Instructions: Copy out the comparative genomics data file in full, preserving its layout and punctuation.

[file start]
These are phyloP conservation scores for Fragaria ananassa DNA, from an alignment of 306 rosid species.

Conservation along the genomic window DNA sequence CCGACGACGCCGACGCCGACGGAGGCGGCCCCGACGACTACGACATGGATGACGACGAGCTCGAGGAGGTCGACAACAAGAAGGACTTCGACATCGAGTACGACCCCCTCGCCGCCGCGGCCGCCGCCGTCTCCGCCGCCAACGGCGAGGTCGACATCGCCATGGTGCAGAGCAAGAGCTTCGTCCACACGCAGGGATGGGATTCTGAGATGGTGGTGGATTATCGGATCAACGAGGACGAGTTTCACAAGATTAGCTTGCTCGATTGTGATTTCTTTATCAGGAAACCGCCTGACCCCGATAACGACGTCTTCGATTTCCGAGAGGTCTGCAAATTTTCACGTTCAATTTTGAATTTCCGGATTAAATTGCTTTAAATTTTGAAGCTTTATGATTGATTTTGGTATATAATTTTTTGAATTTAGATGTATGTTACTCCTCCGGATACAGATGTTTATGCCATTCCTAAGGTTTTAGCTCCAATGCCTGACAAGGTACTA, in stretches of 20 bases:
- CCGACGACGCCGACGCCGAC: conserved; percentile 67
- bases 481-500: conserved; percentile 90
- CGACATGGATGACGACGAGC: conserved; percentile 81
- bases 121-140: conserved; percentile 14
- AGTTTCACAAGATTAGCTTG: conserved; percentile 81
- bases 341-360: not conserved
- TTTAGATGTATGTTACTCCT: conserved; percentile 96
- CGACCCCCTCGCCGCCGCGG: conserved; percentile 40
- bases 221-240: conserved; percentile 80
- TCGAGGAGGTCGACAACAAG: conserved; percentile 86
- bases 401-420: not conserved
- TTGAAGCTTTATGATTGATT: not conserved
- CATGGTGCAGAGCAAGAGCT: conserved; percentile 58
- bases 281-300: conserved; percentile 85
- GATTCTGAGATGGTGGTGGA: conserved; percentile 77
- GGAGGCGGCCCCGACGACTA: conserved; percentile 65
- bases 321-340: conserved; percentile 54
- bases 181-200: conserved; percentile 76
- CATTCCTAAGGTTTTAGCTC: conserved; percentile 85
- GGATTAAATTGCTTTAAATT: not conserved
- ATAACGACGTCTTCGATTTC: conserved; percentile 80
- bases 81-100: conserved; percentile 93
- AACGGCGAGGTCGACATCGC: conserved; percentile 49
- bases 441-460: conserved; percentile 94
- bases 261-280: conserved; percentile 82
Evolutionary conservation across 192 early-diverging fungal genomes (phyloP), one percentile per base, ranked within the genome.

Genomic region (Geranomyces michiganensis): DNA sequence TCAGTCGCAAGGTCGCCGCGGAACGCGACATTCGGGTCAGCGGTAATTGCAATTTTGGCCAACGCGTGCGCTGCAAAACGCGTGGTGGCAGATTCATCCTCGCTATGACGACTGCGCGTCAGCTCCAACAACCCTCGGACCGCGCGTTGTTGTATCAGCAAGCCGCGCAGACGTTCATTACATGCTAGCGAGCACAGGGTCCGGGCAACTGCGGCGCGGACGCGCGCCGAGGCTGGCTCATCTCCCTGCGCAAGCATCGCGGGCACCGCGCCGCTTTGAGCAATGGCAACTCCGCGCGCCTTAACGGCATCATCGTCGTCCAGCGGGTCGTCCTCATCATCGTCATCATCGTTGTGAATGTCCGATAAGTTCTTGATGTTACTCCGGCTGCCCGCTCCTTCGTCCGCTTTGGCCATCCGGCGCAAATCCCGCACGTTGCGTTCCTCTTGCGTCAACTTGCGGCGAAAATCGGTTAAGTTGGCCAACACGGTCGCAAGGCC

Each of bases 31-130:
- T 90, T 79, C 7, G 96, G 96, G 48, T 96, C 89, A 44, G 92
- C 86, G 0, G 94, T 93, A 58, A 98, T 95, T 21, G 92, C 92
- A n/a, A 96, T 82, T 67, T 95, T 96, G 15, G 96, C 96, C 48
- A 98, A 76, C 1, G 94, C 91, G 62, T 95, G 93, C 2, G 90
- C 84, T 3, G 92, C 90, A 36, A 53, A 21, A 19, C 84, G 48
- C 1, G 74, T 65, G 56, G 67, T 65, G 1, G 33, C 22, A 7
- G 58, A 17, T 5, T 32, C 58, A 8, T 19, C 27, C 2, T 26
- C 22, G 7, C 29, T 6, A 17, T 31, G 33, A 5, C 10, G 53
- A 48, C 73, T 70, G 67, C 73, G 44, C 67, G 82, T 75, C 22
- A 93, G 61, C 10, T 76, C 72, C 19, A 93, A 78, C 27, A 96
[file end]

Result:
These are phyloP conservation scores for Fragaria ananassa DNA, from an alignment of 306 rosid species.

Conservation along the genomic window DNA sequence CCGACGACGCCGACGCCGACGGAGGCGGCCCCGACGACTACGACATGGATGACGACGAGCTCGAGGAGGTCGACAACAAGAAGGACTTCGACATCGAGTACGACCCCCTCGCCGCCGCGGCCGCCGCCGTCTCCGCCGCCAACGGCGAGGTCGACATCGCCATGGTGCAGAGCAAGAGCTTCGTCCACACGCAGGGATGGGATTCTGAGATGGTGGTGGATTATCGGATCAACGAGGACGAGTTTCACAAGATTAGCTTGCTCGATTGTGATTTCTTTATCAGGAAACCGCCTGACCCCGATAACGACGTCTTCGATTTCCGAGAGGTCTGCAAATTTTCACGTTCAATTTTGAATTTCCGGATTAAATTGCTTTAAATTTTGAAGCTTTATGATTGATTTTGGTATATAATTTTTTGAATTTAGATGTATGTTACTCCTCCGGATACAGATGTTTATGCCATTCCTAAGGTTTTAGCTCCAATGCCTGACAAGGTACTA, in stretches of 20 bases:
- CCGACGACGCCGACGCCGAC: conserved; percentile 67
- bases 481-500: conserved; percentile 90
- CGACATGGATGACGACGAGC: conserved; percentile 81
- bases 121-140: conserved; percentile 14
- AGTTTCACAAGATTAGCTTG: conserved; percentile 81
- bases 341-360: not conserved
- TTTAGATGTATGTTACTCCT: conserved; percentile 96
- CGACCCCCTCGCCGCCGCGG: conserved; percentile 40
- bases 221-240: conserved; percentile 80
- TCGAGGAGGTCGACAACAAG: conserved; percentile 86
- bases 401-420: not conserved
- TTGAAGCTTTATGATTGATT: not conserved
- CATGGTGCAGAGCAAGAGCT: conserved; percentile 58
- bases 281-300: conserved; percentile 85
- GATTCTGAGATGGTGGTGGA: conserved; percentile 77
- GGAGGCGGCCCCGACGACTA: conserved; percentile 65
- bases 321-340: conserved; percentile 54
- bases 181-200: conserved; percentile 76
- CATTCCTAAGGTTTTAGCTC: conserved; percentile 85
- GGATTAAATTGCTTTAAATT: not conserved
- ATAACGACGTCTTCGATTTC: conserved; percentile 80
- bases 81-100: conserved; percentile 93
- AACGGCGAGGTCGACATCGC: conserved; percentile 49
- bases 441-460: conserved; percentile 94
- bases 261-280: conserved; percentile 82
Evolutionary conservation across 192 early-diverging fungal genomes (phyloP), one percentile per base, ranked within the genome.

Genomic region (Geranomyces michiganensis): DNA sequence TCAGTCGCAAGGTCGCCGCGGAACGCGACATTCGGGTCAGCGGTAATTGCAATTTTGGCCAACGCGTGCGCTGCAAAACGCGTGGTGGCAGATTCATCCTCGCTATGACGACTGCGCGTCAGCTCCAACAACCCTCGGACCGCGCGTTGTTGTATCAGCAAGCCGCGCAGACGTTCATTACATGCTAGCGAGCACAGGGTCCGGGCAACTGCGGCGCGGACGCGCGCCGAGGCTGGCTCATCTCCCTGCGCAAGCATCGCGGGCACCGCGCCGCTTTGAGCAATGGCAACTCCGCGCGCCTTAACGGCATCATCGTCGTCCAGCGGGTCGTCCTCATCATCGTCATCATCGTTGTGAATGTCCGATAAGTTCTTGATGTTACTCCGGCTGCCCGCTCCTTCGTCCGCTTTGGCCATCCGGCGCAAATCCCGCACGTTGCGTTCCTCTTGCGTCAACTTGCGGCGAAAATCGGTTAAGTTGGCCAACACGGTCGCAAGGCC

Each of bases 31-130:
- T 90, T 79, C 7, G 96, G 96, G 48, T 96, C 89, A 44, G 92
- C 86, G 0, G 94, T 93, A 58, A 98, T 95, T 21, G 92, C 92
- A n/a, A 96, T 82, T 67, T 95, T 96, G 15, G 96, C 96, C 48
- A 98, A 76, C 1, G 94, C 91, G 62, T 95, G 93, C 2, G 90
- C 84, T 3, G 92, C 90, A 36, A 53, A 21, A 19, C 84, G 48
- C 1, G 74, T 65, G 56, G 67, T 65, G 1, G 33, C 22, A 7
- G 58, A 17, T 5, T 32, C 58, A 8, T 19, C 27, C 2, T 26
- C 22, G 7, C 29, T 6, A 17, T 31, G 33, A 5, C 10, G 53
- A 48, C 73, T 70, G 67, C 73, G 44, C 67, G 82, T 75, C 22
- A 93, G 61, C 10, T 76, C 72, C 19, A 93, A 78, C 27, A 96